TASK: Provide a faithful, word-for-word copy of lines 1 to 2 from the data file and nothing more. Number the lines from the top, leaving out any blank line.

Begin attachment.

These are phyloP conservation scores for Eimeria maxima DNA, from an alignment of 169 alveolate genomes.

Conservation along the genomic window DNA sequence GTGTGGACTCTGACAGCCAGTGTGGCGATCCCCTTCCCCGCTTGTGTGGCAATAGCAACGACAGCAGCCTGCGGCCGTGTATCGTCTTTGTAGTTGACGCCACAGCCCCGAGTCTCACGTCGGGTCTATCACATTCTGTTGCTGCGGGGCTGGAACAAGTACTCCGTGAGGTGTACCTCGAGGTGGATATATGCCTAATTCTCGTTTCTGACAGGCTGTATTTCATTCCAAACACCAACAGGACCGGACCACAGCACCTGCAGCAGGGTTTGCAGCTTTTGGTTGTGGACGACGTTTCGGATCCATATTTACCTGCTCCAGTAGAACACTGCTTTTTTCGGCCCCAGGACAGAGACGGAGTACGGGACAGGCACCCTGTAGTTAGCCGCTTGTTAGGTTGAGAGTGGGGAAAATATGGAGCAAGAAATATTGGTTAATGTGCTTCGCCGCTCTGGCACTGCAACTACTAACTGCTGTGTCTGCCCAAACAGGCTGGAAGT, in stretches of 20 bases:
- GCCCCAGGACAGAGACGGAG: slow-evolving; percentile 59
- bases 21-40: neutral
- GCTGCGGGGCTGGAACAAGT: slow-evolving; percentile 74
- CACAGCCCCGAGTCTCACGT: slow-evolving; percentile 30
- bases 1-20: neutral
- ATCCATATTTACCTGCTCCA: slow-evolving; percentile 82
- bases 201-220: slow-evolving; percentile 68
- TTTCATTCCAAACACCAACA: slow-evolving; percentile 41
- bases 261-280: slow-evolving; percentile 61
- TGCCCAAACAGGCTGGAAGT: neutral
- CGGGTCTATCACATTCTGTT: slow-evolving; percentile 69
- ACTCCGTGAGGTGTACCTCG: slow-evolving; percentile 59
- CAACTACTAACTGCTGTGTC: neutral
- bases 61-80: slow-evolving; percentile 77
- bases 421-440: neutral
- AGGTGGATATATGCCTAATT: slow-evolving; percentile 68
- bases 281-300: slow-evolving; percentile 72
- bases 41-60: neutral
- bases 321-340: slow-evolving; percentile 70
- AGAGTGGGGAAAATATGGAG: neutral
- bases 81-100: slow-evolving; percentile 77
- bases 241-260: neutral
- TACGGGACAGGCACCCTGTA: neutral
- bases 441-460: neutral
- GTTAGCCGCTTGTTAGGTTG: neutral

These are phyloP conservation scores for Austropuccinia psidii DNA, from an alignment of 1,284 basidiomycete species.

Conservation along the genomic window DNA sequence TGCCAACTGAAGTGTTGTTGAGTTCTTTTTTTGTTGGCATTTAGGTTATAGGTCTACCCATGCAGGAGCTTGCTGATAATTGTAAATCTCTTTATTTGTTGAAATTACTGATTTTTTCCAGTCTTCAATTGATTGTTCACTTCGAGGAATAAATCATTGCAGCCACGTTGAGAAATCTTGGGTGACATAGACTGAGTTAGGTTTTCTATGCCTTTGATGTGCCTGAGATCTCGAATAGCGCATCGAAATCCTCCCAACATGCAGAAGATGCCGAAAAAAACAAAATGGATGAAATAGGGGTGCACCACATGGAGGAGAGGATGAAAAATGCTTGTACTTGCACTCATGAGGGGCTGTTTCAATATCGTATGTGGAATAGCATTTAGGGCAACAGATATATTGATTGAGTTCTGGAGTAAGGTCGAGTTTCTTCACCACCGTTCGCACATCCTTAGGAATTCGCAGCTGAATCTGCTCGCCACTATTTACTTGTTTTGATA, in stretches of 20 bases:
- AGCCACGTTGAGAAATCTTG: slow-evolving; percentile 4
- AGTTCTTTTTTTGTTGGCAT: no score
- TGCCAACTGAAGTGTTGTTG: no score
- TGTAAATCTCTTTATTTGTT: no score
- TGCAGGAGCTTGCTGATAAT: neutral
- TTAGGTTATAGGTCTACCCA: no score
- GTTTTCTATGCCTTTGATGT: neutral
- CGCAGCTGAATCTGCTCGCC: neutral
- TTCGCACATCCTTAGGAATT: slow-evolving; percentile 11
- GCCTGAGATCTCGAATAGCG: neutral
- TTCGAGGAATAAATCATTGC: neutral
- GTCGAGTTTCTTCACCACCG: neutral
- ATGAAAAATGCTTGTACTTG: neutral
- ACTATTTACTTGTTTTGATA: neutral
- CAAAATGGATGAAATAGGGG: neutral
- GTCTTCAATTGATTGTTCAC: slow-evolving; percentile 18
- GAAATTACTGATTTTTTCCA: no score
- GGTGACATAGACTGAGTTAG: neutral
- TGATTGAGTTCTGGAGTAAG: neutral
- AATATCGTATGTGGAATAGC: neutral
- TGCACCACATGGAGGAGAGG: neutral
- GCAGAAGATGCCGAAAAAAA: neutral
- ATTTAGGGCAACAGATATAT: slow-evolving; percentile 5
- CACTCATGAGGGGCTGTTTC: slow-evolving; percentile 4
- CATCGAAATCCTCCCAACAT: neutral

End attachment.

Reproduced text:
These are phyloP conservation scores for Eimeria maxima DNA, from an alignment of 169 alveolate genomes.

Conservation along the genomic window DNA sequence GTGTGGACTCTGACAGCCAGTGTGGCGATCCCCTTCCCCGCTTGTGTGGCAATAGCAACGACAGCAGCCTGCGGCCGTGTATCGTCTTTGTAGTTGACGCCACAGCCCCGAGTCTCACGTCGGGTCTATCACATTCTGTTGCTGCGGGGCTGGAACAAGTACTCCGTGAGGTGTACCTCGAGGTGGATATATGCCTAATTCTCGTTTCTGACAGGCTGTATTTCATTCCAAACACCAACAGGACCGGACCACAGCACCTGCAGCAGGGTTTGCAGCTTTTGGTTGTGGACGACGTTTCGGATCCATATTTACCTGCTCCAGTAGAACACTGCTTTTTTCGGCCCCAGGACAGAGACGGAGTACGGGACAGGCACCCTGTAGTTAGCCGCTTGTTAGGTTGAGAGTGGGGAAAATATGGAGCAAGAAATATTGGTTAATGTGCTTCGCCGCTCTGGCACTGCAACTACTAACTGCTGTGTCTGCCCAAACAGGCTGGAAGT, in stretches of 20 bases: